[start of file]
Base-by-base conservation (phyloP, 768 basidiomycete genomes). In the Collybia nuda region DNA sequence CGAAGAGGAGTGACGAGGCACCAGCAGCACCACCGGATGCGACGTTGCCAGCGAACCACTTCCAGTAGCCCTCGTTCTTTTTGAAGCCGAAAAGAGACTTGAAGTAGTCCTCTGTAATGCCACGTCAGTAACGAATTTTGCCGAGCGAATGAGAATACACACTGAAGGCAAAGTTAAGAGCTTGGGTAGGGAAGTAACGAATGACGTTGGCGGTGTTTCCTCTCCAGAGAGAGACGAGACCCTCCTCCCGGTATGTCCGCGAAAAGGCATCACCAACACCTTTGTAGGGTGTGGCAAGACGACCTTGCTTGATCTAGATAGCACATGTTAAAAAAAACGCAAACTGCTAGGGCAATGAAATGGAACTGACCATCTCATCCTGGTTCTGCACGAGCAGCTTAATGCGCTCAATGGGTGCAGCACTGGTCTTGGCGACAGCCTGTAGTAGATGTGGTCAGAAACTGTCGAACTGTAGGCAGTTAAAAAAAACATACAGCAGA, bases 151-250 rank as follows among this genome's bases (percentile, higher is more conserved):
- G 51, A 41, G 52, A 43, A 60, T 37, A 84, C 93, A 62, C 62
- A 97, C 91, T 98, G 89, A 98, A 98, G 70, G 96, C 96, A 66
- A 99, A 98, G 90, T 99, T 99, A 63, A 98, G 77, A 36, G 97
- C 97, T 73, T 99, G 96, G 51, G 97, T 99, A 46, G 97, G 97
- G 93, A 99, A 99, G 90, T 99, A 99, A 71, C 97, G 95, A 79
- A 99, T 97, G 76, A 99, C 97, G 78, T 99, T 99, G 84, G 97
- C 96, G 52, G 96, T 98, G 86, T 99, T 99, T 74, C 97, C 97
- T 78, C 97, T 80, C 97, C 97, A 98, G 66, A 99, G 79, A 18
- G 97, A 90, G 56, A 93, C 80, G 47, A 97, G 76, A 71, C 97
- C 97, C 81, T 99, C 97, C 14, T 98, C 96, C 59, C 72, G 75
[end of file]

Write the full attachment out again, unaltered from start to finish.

Base-by-base conservation (phyloP, 768 basidiomycete genomes). In the Collybia nuda region DNA sequence CGAAGAGGAGTGACGAGGCACCAGCAGCACCACCGGATGCGACGTTGCCAGCGAACCACTTCCAGTAGCCCTCGTTCTTTTTGAAGCCGAAAAGAGACTTGAAGTAGTCCTCTGTAATGCCACGTCAGTAACGAATTTTGCCGAGCGAATGAGAATACACACTGAAGGCAAAGTTAAGAGCTTGGGTAGGGAAGTAACGAATGACGTTGGCGGTGTTTCCTCTCCAGAGAGAGACGAGACCCTCCTCCCGGTATGTCCGCGAAAAGGCATCACCAACACCTTTGTAGGGTGTGGCAAGACGACCTTGCTTGATCTAGATAGCACATGTTAAAAAAAACGCAAACTGCTAGGGCAATGAAATGGAACTGACCATCTCATCCTGGTTCTGCACGAGCAGCTTAATGCGCTCAATGGGTGCAGCACTGGTCTTGGCGACAGCCTGTAGTAGATGTGGTCAGAAACTGTCGAACTGTAGGCAGTTAAAAAAAACATACAGCAGA, bases 151-250 rank as follows among this genome's bases (percentile, higher is more conserved):
- G 51, A 41, G 52, A 43, A 60, T 37, A 84, C 93, A 62, C 62
- A 97, C 91, T 98, G 89, A 98, A 98, G 70, G 96, C 96, A 66
- A 99, A 98, G 90, T 99, T 99, A 63, A 98, G 77, A 36, G 97
- C 97, T 73, T 99, G 96, G 51, G 97, T 99, A 46, G 97, G 97
- G 93, A 99, A 99, G 90, T 99, A 99, A 71, C 97, G 95, A 79
- A 99, T 97, G 76, A 99, C 97, G 78, T 99, T 99, G 84, G 97
- C 96, G 52, G 96, T 98, G 86, T 99, T 99, T 74, C 97, C 97
- T 78, C 97, T 80, C 97, C 97, A 98, G 66, A 99, G 79, A 18
- G 97, A 90, G 56, A 93, C 80, G 47, A 97, G 76, A 71, C 97
- C 97, C 81, T 99, C 97, C 14, T 98, C 96, C 59, C 72, G 75